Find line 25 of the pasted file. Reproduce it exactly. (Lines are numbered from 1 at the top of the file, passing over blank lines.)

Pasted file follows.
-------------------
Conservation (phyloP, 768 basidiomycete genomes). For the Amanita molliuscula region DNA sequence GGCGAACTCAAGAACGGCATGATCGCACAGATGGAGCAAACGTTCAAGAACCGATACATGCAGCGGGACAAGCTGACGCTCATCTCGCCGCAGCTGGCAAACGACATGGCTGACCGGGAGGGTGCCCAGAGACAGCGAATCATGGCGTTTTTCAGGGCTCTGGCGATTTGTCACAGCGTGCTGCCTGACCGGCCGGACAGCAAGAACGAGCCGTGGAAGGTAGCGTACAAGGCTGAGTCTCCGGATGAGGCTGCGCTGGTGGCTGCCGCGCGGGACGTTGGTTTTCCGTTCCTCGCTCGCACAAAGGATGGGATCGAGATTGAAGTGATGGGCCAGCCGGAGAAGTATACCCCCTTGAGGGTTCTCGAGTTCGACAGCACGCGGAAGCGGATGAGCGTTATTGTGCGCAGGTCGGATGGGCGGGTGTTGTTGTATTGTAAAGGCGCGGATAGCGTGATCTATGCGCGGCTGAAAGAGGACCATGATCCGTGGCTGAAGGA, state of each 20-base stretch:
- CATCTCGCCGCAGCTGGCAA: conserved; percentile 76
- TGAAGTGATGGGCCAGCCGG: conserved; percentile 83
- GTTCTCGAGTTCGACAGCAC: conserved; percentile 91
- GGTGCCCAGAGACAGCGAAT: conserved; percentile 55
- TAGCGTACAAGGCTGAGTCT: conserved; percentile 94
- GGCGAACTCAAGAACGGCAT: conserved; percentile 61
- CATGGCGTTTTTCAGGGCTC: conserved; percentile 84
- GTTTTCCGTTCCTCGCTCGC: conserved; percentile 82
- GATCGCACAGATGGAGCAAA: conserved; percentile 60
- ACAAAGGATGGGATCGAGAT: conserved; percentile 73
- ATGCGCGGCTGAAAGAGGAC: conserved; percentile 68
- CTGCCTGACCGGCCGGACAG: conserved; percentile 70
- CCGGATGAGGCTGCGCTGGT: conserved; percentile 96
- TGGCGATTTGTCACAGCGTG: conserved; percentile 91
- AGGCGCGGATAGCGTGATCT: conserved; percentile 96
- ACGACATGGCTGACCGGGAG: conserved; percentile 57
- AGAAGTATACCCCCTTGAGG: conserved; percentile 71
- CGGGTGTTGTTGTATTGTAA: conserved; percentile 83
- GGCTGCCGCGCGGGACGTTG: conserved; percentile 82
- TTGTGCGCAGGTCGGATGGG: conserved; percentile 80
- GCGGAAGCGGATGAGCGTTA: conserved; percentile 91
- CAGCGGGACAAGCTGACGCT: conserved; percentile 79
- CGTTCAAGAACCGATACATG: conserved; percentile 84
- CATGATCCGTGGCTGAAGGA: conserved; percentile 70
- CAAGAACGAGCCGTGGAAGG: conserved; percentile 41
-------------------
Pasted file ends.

- CATGATCCGTGGCTGAAGGA: conserved; percentile 70